No one will claim that Brexit is the reason the Conservative Party has just lost two by-elections and crowds at the Queen’s jubilee service booed Johnson when he arrived at the church. But Johnson’s perceived dishonesty is a by-product of Brexit. The Tories’ perceived failure to keep economic promises is a by-product of Brexit. The flailing economy itself is a partial by-product of Brexit. All of these things hover in the background, whether the Tories want to admit it or not.
None of this is necessarily good for the Conservative Party’s opponents. If Britain follows the pattern of other countries, then the failure of Tory populism might not lead the public back to some kind of predictable centrism. In Italy, Prime Minister Silvio Berlusconi—a kind of proto-Johnson who did and said outrageous things—kept the public’s attention for years but achieved very little real reform. After he left office, many Italian voters did not want to elect sober politicians who told them what the real, hard choices were. Instead, the failure of populism led them to the far left and the far right, to the eccentric Five Star Movement, to the pro-Russian leader Matteo Salvini, or to the Brothers of Italy, a party directly descended from disgruntled postwar supporters of Mussolini. As in the United States, the electoral system in Britain restricts the range of options presented to voters. But it doesn’t prevent people from feeling a greater sense of alienation from politics and politicians than ever before.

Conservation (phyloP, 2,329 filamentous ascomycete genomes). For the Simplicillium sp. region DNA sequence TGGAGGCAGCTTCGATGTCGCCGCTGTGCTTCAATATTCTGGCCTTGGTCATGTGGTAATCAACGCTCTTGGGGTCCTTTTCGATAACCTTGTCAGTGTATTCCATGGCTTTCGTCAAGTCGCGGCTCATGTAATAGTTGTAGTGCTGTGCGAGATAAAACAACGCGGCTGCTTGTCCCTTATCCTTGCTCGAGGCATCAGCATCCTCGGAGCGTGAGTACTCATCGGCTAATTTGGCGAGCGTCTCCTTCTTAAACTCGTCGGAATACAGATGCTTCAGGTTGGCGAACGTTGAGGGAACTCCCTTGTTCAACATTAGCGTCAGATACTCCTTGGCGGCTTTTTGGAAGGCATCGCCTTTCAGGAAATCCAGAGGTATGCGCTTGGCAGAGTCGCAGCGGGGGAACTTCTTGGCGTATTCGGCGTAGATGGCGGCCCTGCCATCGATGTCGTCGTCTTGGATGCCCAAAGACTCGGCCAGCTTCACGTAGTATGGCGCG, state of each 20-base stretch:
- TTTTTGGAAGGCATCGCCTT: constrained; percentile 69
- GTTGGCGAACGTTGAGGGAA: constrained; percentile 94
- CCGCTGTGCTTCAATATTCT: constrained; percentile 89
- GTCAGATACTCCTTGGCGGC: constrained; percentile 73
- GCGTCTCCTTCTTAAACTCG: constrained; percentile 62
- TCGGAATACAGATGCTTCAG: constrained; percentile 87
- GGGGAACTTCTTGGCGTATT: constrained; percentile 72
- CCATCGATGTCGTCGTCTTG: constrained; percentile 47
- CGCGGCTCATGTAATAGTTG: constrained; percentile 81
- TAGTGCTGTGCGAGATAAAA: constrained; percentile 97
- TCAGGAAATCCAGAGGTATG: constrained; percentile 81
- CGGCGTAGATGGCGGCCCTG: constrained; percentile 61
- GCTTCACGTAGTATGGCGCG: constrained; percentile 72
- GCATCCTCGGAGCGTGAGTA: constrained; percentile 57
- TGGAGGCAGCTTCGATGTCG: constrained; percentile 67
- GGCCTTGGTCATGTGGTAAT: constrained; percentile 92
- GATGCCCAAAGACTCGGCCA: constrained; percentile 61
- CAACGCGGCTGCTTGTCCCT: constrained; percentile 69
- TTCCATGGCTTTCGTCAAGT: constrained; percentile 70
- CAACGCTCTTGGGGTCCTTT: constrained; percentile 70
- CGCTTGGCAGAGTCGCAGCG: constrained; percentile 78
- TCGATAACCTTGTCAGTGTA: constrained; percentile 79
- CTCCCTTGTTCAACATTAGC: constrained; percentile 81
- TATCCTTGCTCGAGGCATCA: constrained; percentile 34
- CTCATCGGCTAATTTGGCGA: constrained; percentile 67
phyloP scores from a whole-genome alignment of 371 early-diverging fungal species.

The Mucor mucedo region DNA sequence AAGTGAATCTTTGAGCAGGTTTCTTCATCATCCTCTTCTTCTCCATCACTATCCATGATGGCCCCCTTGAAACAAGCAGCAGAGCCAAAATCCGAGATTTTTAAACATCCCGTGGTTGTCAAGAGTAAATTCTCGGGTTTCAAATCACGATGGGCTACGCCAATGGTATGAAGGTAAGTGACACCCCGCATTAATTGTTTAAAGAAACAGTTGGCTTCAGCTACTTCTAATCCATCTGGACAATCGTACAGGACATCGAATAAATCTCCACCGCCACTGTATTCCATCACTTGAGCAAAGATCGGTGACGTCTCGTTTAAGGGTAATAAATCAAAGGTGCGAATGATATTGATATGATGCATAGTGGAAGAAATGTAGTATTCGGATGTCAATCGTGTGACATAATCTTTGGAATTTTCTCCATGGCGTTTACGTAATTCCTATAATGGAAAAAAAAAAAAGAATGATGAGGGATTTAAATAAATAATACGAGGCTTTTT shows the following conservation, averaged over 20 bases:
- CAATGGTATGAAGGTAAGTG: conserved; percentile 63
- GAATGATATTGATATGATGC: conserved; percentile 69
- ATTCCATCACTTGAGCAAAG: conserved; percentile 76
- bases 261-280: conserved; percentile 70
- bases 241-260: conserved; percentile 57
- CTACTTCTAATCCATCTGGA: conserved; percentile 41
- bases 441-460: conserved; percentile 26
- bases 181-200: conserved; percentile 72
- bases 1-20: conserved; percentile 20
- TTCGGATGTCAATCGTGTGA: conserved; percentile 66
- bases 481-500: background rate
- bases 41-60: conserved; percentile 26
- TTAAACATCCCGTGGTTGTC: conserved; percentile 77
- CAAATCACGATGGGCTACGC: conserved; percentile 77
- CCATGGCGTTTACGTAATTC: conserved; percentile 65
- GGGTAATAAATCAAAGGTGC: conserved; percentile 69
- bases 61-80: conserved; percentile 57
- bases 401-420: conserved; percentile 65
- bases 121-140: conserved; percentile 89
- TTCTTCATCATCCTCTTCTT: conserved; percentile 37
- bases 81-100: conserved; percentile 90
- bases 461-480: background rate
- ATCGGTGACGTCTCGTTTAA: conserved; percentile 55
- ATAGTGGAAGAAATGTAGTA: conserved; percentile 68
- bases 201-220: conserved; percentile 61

Because we are talking about Westminster, not Washington, it’s extremely unlikely, indeed unimaginable, that Johnson will now stage a coup, encourage a violent march on the House of Commons, or support the public hanging of the chancellor of the exchequer. But Johnson has already broken many unwritten rules, and possibly some written ones as well. British norms and traditions—you don’t lie in Parliament, for example—grow weaker every day that he remains in Downing Street. Johnson’s appointees have deliberately chipped away at nonpartisan institutions, such as the judiciary and the BBC, undermining the few areas of national unity and agreement that remain.
These officials did so because they, too, were products of Brexit. No previous Conservative government would have allowed many of these mediocrities in the cabinet at all. Public loyalty to Johnson and to the lies he told are what got them their job, whether they originally believed in Brexit or not. Now we can watch them jump ship. Soon enough, they’ll no doubt swear an equally passionate loyalty to someone and something else.